So now you are ready for the chapter on the Chariotthe dangerous chapter I warned you about earlier.  It can be found in Ezekiel chapter 1.  This is the first vision of Ezekiel, who was among the exiles in Babylon, 1,000 miles from home.  One day, when he was outdoors by the river Chebar, he saw a "storm-wind" approaching (like the one that snatched Elijah away).  The Hebrew words also carry the meaning "Spirit-storm":  for this was clearly a storm of the Spirit.  In the storm he sees four terrifying cherubim, the same number surrounding the ark of the covenant in the Temple.*  And beside each was a spinning wheel (vs. 15)the wheels of the Chariot of God.**

* Two small cherubs that were part of the covering of the ark itself (from the time of Moses; Ex. 25:18-20), plus the two large ones on either side of the ark (from the time of Solomon; 1 Kings 6:23-28). 

** Though this Spirit-storm is not called a chariot in Eze. 1, the parallel image in Psalm 104 is: "He makes the clouds his chariot; who walks on the wings of the Spirit" (Psa. 104:3).

Above the heads of the cherubs was something like a glass ceiling (vs. 22).  And above that was something like a throne made of precious stone (vs. 26).  This detail should not be overlooked.  Throughout the Bible, stone is associated with divinity:  "My God, my rock, in whom I will trust."  Over and over again the Bible identifies God the Father as the one seated on the throne, the invisible ruler of everything.  But who is this figure that looks like a human being on the throne, with legs like glowing metal and a radiance all around him? (vs.26,27) 

The appearance of this luminous being is clearly the purpose and the climax of the vision.  When Ezekiel sees him, he falls to his face, humbling himself in an attitude of worship (vs. 28).  But the figure on the throne commands him to rise.  No sooner are these words spoken than the Holy Spirit enters Ezekiel and sets him on his feet (2:2).  The mysterious man then begins to speak to the prophet in the name and with the authority of God:  "I am sending you," he sayswithout, like the angels, claiming to speak for another"and you will say to them, `This is what the Lord God says'" (2:4).  Who is this that dares to speak with the authority of God? It could not be God the Father himself, for the idea of the Father appearing in any particular form was unthinkable.  God is Spirit, the Bible says, and so cannot be confined to any one time or place.  So who is this?  This is where it started to get dangerous for those rabbis.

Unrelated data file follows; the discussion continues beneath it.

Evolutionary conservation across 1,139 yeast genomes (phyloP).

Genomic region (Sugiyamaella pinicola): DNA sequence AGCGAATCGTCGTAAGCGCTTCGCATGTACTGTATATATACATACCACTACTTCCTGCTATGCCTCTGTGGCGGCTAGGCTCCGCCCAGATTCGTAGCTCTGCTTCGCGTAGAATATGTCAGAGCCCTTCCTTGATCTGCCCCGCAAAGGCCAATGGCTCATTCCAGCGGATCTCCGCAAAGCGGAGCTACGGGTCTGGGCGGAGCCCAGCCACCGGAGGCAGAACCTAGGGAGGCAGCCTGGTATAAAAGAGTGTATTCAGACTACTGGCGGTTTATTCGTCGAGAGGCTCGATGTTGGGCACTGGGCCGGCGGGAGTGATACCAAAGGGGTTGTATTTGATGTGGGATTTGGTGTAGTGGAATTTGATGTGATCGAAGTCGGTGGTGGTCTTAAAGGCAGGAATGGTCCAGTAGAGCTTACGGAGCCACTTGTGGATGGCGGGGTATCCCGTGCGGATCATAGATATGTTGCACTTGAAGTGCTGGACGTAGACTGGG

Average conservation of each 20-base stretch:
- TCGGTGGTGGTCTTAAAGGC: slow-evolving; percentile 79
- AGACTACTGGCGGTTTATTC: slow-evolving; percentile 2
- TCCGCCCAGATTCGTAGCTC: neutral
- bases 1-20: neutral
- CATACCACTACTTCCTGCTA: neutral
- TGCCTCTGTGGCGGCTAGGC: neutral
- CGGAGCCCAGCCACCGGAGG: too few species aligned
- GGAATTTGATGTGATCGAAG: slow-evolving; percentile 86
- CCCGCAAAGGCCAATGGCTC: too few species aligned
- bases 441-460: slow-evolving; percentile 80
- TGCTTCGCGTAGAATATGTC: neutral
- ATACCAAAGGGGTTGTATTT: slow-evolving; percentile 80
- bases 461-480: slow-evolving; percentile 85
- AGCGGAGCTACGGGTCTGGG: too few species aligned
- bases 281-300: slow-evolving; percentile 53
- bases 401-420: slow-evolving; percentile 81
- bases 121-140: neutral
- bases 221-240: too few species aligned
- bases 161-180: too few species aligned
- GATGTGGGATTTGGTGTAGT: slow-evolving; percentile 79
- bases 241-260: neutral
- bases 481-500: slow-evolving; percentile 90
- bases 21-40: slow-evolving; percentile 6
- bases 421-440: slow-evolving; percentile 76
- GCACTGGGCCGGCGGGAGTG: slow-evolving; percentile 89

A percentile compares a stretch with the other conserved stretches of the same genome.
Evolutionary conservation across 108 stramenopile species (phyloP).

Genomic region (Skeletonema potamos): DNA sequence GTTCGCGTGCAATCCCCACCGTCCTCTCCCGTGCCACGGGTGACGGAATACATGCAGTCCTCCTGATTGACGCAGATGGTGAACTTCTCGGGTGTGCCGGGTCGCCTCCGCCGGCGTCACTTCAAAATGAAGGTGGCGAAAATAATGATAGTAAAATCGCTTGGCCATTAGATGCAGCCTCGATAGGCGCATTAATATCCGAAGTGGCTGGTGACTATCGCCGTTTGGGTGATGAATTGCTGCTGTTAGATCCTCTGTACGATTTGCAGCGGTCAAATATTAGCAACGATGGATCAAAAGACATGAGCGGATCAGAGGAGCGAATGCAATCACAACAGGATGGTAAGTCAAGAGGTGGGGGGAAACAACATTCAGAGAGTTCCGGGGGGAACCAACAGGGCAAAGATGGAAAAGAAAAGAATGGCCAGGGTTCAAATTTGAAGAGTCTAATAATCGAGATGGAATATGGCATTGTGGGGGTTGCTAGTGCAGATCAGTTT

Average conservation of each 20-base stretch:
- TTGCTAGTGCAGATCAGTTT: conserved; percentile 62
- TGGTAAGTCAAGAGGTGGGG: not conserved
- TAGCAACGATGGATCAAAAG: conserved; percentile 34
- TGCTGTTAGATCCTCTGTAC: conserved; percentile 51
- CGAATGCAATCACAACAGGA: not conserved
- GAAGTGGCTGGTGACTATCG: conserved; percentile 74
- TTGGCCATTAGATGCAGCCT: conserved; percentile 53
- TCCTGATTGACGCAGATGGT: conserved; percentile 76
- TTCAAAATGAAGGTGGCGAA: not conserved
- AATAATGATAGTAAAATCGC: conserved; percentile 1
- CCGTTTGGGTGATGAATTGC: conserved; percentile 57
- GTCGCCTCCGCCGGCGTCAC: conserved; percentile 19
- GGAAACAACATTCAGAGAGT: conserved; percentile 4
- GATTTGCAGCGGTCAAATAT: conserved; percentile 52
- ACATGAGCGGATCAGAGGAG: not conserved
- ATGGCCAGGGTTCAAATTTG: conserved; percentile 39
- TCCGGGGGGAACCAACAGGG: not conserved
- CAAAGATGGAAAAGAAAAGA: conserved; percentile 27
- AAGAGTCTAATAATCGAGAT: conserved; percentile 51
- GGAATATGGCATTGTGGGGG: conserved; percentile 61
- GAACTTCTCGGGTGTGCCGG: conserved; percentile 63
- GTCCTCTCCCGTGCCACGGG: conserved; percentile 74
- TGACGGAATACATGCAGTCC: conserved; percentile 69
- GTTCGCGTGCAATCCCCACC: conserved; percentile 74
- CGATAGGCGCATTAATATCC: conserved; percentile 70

The identity of this mysterious being is given in 1:28, though often obscured in translation.  The original Hebrew says:  "He is the appearance of the likeness of the glory of God."  Does that sound familiar? It's the source of Hebrews 1:3, which says, "And he is the radiance of (God's) glory and the exact representation of his nature."  Hebrews identifies this radiant one as Jesus, the Messiah.  By alluding or hinting to Ezekiel, Hebrews interprets Ezekiel's prophecy for us:  Jesus is the one sitting on the throne who speaks as God and who is God.  This is what made this chapter dangerous to those early rabbisbecause it is so clearly fulfilled in Jesus.  The rabbi who became a "heretic" most likely realized that this was Jesus on the throne.  Do you know anyone today that has trouble accepting the tri-unity of God?  Tell them about the one sitting in the Chariot of God, who speaks as God, and is God!   

In Ezekiel 1:27, it says this human figure appeared like glowing metal.  This is a detail that should not be overlooked.  A radiant man with legs like glowing metal also appears in Daniel 10:6, and again in Revelation 1:15.  Who is it?  The same personJesus!, not as he appeared on earth in the humility of his humanity, but as he appears in heaven, filled with the power and the majesty of God.  He is the appearance of the glory of God!  This is how he appeared to his disciples on the Mt. of Transfiguration:  not as an ordinary man, but in the fiery power of God.  His face was radiant as the sun, his garments white as light (Matt. 17:2).  He is the appearance of the glory of God.  No wonder Ezekiel fell down in worship!

The vision of the Chariot explains how the heavenly, timeless God, whom we cannot see (Ex. 33:20), is able to reveal himself to us:  through his two "arms" (Isa. 51:5)the Son of God and the rushing storm-wind of the Spirit.  They are sent from God, yet they are God himself.  As Jesus said, "He who has seen me has seen the Father."  So many think of God as restricted to heaven, cut off from life on earth.  But the message of the Bible is that God gets around:  and he's coming in our direction.  His storm-wind is approaching.  His lightning bolts are crashing forth.  His chariot wheels are grinding near.  And when he arrives, what will happen?  Will it drive you crazy, or even kill you, like those rabbis of old?  Or will you, like Ezekiel, bow down before the radiant man, receive his instruction, and be filled with his Spirit?

To learn more about Leen Ritmeyer's exciting discoveries, visit his web site at: Ritmeyer Archaeological Design

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Updated 3/29/08. Copyright © 1999-2001, 2008 by Jeffrey J. Harrison  All rights reserved.